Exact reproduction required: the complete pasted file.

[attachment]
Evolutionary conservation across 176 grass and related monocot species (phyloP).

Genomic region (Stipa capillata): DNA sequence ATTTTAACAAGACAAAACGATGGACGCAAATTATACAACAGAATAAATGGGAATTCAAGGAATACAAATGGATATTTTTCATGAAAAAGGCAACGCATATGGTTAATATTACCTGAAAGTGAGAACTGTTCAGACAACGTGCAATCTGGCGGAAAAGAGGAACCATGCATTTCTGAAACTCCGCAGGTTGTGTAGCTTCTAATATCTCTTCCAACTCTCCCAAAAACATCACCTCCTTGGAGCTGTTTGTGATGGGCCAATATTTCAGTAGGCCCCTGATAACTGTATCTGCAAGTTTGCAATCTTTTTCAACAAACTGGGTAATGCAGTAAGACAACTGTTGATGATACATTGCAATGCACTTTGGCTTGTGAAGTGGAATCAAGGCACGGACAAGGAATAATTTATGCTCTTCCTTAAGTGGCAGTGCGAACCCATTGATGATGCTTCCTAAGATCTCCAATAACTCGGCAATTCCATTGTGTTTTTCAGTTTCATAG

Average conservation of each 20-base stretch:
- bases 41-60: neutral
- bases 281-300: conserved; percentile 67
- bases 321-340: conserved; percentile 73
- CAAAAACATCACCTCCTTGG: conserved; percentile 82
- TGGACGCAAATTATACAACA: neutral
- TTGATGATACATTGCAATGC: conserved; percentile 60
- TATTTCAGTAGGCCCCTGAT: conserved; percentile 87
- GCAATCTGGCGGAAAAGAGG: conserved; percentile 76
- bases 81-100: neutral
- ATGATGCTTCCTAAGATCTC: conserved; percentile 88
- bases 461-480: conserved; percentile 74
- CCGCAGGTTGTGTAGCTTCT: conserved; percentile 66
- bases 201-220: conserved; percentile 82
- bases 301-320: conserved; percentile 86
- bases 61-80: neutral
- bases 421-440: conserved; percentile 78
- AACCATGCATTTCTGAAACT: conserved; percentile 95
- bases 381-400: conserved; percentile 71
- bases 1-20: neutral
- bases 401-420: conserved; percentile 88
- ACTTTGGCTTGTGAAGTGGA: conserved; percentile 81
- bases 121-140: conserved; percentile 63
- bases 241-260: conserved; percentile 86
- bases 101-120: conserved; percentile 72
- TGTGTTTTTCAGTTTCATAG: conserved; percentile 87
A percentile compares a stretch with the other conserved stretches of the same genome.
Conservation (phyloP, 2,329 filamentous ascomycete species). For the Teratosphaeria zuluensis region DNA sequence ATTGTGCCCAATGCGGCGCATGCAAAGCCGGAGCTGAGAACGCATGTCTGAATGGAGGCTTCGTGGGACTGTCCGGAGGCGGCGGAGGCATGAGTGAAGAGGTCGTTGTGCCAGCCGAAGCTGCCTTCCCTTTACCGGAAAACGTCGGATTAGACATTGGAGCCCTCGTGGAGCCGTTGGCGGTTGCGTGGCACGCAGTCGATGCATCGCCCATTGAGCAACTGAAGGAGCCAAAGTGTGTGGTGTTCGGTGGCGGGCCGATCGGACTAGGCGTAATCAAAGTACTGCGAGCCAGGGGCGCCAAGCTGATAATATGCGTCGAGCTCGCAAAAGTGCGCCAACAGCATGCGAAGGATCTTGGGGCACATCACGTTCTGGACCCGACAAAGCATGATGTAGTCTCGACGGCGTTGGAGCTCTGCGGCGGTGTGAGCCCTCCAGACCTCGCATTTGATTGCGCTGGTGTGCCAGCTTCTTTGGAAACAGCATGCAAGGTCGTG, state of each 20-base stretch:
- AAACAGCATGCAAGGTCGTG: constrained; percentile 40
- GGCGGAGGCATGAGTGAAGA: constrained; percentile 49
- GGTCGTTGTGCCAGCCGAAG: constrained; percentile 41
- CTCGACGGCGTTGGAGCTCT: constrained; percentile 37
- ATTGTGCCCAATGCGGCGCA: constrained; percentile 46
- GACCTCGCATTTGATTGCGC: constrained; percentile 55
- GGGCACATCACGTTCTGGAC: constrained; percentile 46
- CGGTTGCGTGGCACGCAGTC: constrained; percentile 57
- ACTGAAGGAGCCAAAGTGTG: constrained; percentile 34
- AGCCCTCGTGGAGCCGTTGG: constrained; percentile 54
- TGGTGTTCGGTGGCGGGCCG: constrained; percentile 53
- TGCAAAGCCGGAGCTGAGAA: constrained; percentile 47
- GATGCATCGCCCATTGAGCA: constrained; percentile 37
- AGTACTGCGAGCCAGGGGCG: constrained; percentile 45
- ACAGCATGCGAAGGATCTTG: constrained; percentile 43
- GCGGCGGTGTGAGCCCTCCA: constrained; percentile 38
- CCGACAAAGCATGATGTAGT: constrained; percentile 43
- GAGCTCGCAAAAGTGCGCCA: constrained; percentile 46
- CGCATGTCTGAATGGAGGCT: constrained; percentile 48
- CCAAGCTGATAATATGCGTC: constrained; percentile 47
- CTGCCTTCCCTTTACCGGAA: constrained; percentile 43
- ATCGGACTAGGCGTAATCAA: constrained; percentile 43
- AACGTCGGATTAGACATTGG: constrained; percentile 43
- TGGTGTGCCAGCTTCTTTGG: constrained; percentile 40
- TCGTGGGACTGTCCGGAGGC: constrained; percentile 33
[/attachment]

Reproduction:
Evolutionary conservation across 176 grass and related monocot species (phyloP).

Genomic region (Stipa capillata): DNA sequence ATTTTAACAAGACAAAACGATGGACGCAAATTATACAACAGAATAAATGGGAATTCAAGGAATACAAATGGATATTTTTCATGAAAAAGGCAACGCATATGGTTAATATTACCTGAAAGTGAGAACTGTTCAGACAACGTGCAATCTGGCGGAAAAGAGGAACCATGCATTTCTGAAACTCCGCAGGTTGTGTAGCTTCTAATATCTCTTCCAACTCTCCCAAAAACATCACCTCCTTGGAGCTGTTTGTGATGGGCCAATATTTCAGTAGGCCCCTGATAACTGTATCTGCAAGTTTGCAATCTTTTTCAACAAACTGGGTAATGCAGTAAGACAACTGTTGATGATACATTGCAATGCACTTTGGCTTGTGAAGTGGAATCAAGGCACGGACAAGGAATAATTTATGCTCTTCCTTAAGTGGCAGTGCGAACCCATTGATGATGCTTCCTAAGATCTCCAATAACTCGGCAATTCCATTGTGTTTTTCAGTTTCATAG

Average conservation of each 20-base stretch:
- bases 41-60: neutral
- bases 281-300: conserved; percentile 67
- bases 321-340: conserved; percentile 73
- CAAAAACATCACCTCCTTGG: conserved; percentile 82
- TGGACGCAAATTATACAACA: neutral
- TTGATGATACATTGCAATGC: conserved; percentile 60
- TATTTCAGTAGGCCCCTGAT: conserved; percentile 87
- GCAATCTGGCGGAAAAGAGG: conserved; percentile 76
- bases 81-100: neutral
- ATGATGCTTCCTAAGATCTC: conserved; percentile 88
- bases 461-480: conserved; percentile 74
- CCGCAGGTTGTGTAGCTTCT: conserved; percentile 66
- bases 201-220: conserved; percentile 82
- bases 301-320: conserved; percentile 86
- bases 61-80: neutral
- bases 421-440: conserved; percentile 78
- AACCATGCATTTCTGAAACT: conserved; percentile 95
- bases 381-400: conserved; percentile 71
- bases 1-20: neutral
- bases 401-420: conserved; percentile 88
- ACTTTGGCTTGTGAAGTGGA: conserved; percentile 81
- bases 121-140: conserved; percentile 63
- bases 241-260: conserved; percentile 86
- bases 101-120: conserved; percentile 72
- TGTGTTTTTCAGTTTCATAG: conserved; percentile 87
A percentile compares a stretch with the other conserved stretches of the same genome.
Conservation (phyloP, 2,329 filamentous ascomycete species). For the Teratosphaeria zuluensis region DNA sequence ATTGTGCCCAATGCGGCGCATGCAAAGCCGGAGCTGAGAACGCATGTCTGAATGGAGGCTTCGTGGGACTGTCCGGAGGCGGCGGAGGCATGAGTGAAGAGGTCGTTGTGCCAGCCGAAGCTGCCTTCCCTTTACCGGAAAACGTCGGATTAGACATTGGAGCCCTCGTGGAGCCGTTGGCGGTTGCGTGGCACGCAGTCGATGCATCGCCCATTGAGCAACTGAAGGAGCCAAAGTGTGTGGTGTTCGGTGGCGGGCCGATCGGACTAGGCGTAATCAAAGTACTGCGAGCCAGGGGCGCCAAGCTGATAATATGCGTCGAGCTCGCAAAAGTGCGCCAACAGCATGCGAAGGATCTTGGGGCACATCACGTTCTGGACCCGACAAAGCATGATGTAGTCTCGACGGCGTTGGAGCTCTGCGGCGGTGTGAGCCCTCCAGACCTCGCATTTGATTGCGCTGGTGTGCCAGCTTCTTTGGAAACAGCATGCAAGGTCGTG, state of each 20-base stretch:
- AAACAGCATGCAAGGTCGTG: constrained; percentile 40
- GGCGGAGGCATGAGTGAAGA: constrained; percentile 49
- GGTCGTTGTGCCAGCCGAAG: constrained; percentile 41
- CTCGACGGCGTTGGAGCTCT: constrained; percentile 37
- ATTGTGCCCAATGCGGCGCA: constrained; percentile 46
- GACCTCGCATTTGATTGCGC: constrained; percentile 55
- GGGCACATCACGTTCTGGAC: constrained; percentile 46
- CGGTTGCGTGGCACGCAGTC: constrained; percentile 57
- ACTGAAGGAGCCAAAGTGTG: constrained; percentile 34
- AGCCCTCGTGGAGCCGTTGG: constrained; percentile 54
- TGGTGTTCGGTGGCGGGCCG: constrained; percentile 53
- TGCAAAGCCGGAGCTGAGAA: constrained; percentile 47
- GATGCATCGCCCATTGAGCA: constrained; percentile 37
- AGTACTGCGAGCCAGGGGCG: constrained; percentile 45
- ACAGCATGCGAAGGATCTTG: constrained; percentile 43
- GCGGCGGTGTGAGCCCTCCA: constrained; percentile 38
- CCGACAAAGCATGATGTAGT: constrained; percentile 43
- GAGCTCGCAAAAGTGCGCCA: constrained; percentile 46
- CGCATGTCTGAATGGAGGCT: constrained; percentile 48
- CCAAGCTGATAATATGCGTC: constrained; percentile 47
- CTGCCTTCCCTTTACCGGAA: constrained; percentile 43
- ATCGGACTAGGCGTAATCAA: constrained; percentile 43
- AACGTCGGATTAGACATTGG: constrained; percentile 43
- TGGTGTGCCAGCTTCTTTGG: constrained; percentile 40
- TCGTGGGACTGTCCGGAGGC: constrained; percentile 33